Jail Fellowship participates in a marketing campaign to reform pointers for convicting cocaine

(RNS) – Prison Fellowship has partnered with criminal justice and law enforcement organizations to support efforts to narrow the difference in sentences that punish black Americans more severely than white Americans.

The # EndtheDisparity campaign, a partnership with organizations like Families Against Mandatory Minimums, recently focused on the 18: 1 ratio in federal judgments for the distribution of cracked cocaine versus the powdered drug. Proponents are pushing for a 1: 1 ratio instead.

“We think this is such an important issue and that action is needed now to correct this long-standing injustice,” said James Ackerman, President and CEO of the Prison Fellowship, on Tuesday (March 9th) at an online Round table with journalists.

James Ackerman, President and CEO of the Prison Fellowship. Courtesy photo

After Ackerman read from the Biblical Book of Proverbs that “the Lord detests dishonest scales, but precise weights are His delight,” he said that the differences in condemnation of cocaine are unfair among all Americans, especially African Americans.

RELATED: Evangelical Leaders Urge Criminal Justice Reform

According to the U.S. Penal Commission, 81% of crack cocaine traffickers were black in 2019, while African Americans make up a much smaller percentage of the U.S. population.

“Think about it: The African American community represents 13.4% of American citizens, but 81% of the people convicted of crack cocaine distribution in 2019 alone were African American,” said Ackerman, director of the 45-year-old Evangelical Prisons Department founded by former prisoner and Nixon aide Chuck Colson.

“That is not right and that has existed for too long.”

The campaign comes at a time when Capitol Hill is debating laws that would end inequalities in sentencing.

In January, Sens. Dick Durbin, D-Ill., And Cory Booker, DN.J., introduced the EQUAL Act, the acronym for “Eliminating Quantifiable Unfair Application of the Law.”

Previously, Durbin had introduced the Fair Sentences Act, passed in 2010 that reduced inequality from 100 to 1 when someone convicted of distributing 5 grams of crack cocaine served the same time – five years in prison – as someone who was there arrested for distributing 500 grams of cocaine powder.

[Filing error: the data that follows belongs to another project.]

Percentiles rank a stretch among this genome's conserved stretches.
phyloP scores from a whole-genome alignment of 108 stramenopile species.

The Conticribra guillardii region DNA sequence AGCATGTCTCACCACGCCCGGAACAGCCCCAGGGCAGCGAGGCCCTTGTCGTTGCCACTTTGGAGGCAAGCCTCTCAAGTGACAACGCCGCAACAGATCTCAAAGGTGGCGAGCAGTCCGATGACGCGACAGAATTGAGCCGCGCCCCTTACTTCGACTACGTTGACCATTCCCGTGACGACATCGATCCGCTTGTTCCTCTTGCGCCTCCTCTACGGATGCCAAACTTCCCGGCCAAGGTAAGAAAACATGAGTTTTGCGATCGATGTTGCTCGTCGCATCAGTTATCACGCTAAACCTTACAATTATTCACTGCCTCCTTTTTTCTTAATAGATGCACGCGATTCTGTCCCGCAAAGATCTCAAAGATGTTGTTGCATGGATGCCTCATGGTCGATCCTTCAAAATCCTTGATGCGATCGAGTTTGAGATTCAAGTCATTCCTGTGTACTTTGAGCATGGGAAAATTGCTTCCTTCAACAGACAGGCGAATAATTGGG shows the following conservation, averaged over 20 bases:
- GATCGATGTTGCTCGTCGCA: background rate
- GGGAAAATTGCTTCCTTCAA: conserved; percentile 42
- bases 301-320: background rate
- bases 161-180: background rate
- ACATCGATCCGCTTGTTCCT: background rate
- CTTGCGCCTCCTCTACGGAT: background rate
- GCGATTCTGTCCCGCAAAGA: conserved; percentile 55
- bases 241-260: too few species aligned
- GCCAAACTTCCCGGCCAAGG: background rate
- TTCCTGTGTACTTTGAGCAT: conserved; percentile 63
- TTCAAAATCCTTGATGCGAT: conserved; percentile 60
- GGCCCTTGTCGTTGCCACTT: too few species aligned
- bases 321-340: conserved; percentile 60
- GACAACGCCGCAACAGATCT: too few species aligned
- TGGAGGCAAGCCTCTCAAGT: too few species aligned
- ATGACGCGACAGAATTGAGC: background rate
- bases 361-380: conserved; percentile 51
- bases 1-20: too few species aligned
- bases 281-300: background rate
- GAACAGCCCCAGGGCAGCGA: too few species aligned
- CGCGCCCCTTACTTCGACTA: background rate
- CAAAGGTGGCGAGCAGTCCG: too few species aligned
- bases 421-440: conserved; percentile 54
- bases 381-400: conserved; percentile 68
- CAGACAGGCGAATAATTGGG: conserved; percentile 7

William Curtis.  Courtesy photo

William Curtis. Courtesy photo

William Curtis, convicted when the 100-to-1 inequality was in place, told reporters during the online panel discussion that he saw the differences in treatment while in prison for 20 years and six months because he had sold $ 20 and $ 50 stones to cocaine.

“I sat in jail for many days and saw people convicted of powder – whites convicted of powder – come out of prison, go home, turn around and come back for doing the same thing, and then again came out of jail and went home, turn around and come back and I’m still here, ”he recalled.

Curtis, a black man, is now continuing the remainder of his 327-month prison sentence on COVID-19 precautions in Tennessee.

FAMM President Kevin Ring said the “political compromise” previously reached to reduce inequality to 18 to 1 must be followed by a complete elimination of the difference in convictions for distributing two different forms of the drug.

“The crack powder inequality is the most disgusting of the discriminatory aspects of our federal justice system,” he said. “Now is the time to quit, and we think this is a matter of criminal and racial justice at a time when our country needs both.”

Heather Rice-Minus, senior vice president of Advocacy and Church Mobilization for Prison Fellowship, noted that more than 40 states already have laws with 1: 1 ratios for penalties related to powder and crack cocaine.

Ring and roundtable participant Frank Russo, director of government and legislative affairs for the National District Attorneys Association, described the disparity as a “moral issue” that needs to be addressed.

Russo said his association of local and state prosecutors advocates “common sense reforms such as the EQUAL Act to improve our nation’s judicial system and ensure we apply justice fairly.”

RELATED: Prison Fellowship leads second month of second chance to help ex-convicts

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